The increment in resistance can be produced by the diffusion limi

The increment in resistance can be produced by the diffusion limitation of the Li ions through GDC-0449 the electrolyte among the wires (at high cycling rates) or by a continuous amorphization of Si upon cycling. The second effect is also known to occur in the PCI-32765 supplier shorter wires [10]. Nevertheless, in the case of longer wires, the increment in resistance at high cycling rates due to diffusion constraints

is more significant.The previous statements can be corroborated when observing the percentage of the capacity obtained galvanostatically during the galvanostatic/potentiostatic cycling. As can be observed in Figure  6, during the first four cycles, when the cycling rate is C/10, the lithiation capacity obtained galvanostatically (galvanostatic lithiation) is similar in anodes with wires of 70 and 130 μm. The current density of C/10 is moderate, giving enough time to the Li ions to diffuse; thus, the most of the lithium storage (80%) is obtained galvanostatically. On the other hand, when

the cycling rate is C/2, the Li diffusion is in its limit for the longer wires. With the diffusion limitation, the Li ions may be incorporated mainly at the wire Selleck CH5183284 tips, making the mean path for electrons and Li ions longer and, consequently, the mean electric resistance higher. As discussed before, when the resistance increases, the voltage limits are reached 5-Fluoracil order sooner, and the galvanostatic mode stops also sooner. That is why the percentage of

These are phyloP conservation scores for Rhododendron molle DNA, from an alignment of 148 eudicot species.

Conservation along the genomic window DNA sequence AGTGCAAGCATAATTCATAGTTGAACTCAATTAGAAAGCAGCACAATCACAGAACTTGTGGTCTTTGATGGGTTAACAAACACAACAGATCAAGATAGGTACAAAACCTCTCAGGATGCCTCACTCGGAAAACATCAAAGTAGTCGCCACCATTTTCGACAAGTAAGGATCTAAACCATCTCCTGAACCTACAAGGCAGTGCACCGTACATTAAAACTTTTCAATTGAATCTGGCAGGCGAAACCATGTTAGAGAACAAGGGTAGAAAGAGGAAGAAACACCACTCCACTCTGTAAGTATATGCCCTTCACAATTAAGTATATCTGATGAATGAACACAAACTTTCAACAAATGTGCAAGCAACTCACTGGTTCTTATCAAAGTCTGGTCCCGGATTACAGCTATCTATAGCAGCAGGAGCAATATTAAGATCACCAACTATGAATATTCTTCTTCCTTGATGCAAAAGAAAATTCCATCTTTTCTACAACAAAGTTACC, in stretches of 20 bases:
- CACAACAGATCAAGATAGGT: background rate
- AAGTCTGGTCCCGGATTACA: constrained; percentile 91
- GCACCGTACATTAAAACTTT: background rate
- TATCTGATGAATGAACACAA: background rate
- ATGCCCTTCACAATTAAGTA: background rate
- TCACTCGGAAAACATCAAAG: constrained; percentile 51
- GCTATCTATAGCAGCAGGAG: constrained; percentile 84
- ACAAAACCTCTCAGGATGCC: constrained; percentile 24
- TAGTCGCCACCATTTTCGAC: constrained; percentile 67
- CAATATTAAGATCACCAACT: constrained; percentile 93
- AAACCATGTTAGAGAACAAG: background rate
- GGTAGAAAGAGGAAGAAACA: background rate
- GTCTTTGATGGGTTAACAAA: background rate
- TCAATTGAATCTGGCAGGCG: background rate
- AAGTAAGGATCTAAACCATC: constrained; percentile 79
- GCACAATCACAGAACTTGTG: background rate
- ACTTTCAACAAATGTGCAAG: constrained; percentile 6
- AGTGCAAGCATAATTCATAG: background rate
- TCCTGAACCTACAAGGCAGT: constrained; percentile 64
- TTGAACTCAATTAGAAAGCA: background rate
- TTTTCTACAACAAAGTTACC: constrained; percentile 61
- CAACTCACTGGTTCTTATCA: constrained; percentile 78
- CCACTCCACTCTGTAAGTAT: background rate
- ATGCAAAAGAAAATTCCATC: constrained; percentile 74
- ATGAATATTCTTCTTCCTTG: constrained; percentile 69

charge is much lower for longer wires after cycle 5. Additionally, the capacity decreases continuously because in every delithiation cycle, some charge remains in the wires, and there is always less space for lithiation every cycle. Figure 6 Curves of the percentage of the lithiation capacity obtained galvanostatically. The first four cycles were performed at a cycling rate of C/10 and the rest at C/2. The amount of Li used for the formation of the solid electrolyte interface (SEI), normalized to the weight of Si, also scales when scaling the size of the wires. The sum of the irreversible Li losses (difference between the lithiation and delithiation capacities) during the first four cycles amounts to 1,606 mAh/g for the short wires and 3,087 mAh/g for the long wires (1.92 times the value for short wires). The SEI forms mainly during these first cycles, being the losses minimal afterwards. Considering the active portion of the wires with lengths 70 and 130 μm, the scaling factor is 2, value very close to the value 1.92 of the proportion of SEI. Thus, one may say that the SEI scales with the length, but tests with other wire lengths are necessary to confirm the theory. For the moment, the reason of this scaling is not clear. The SEI is an important structural component of the anode, which may be a decisive factor for the mechanical stability of the anode.

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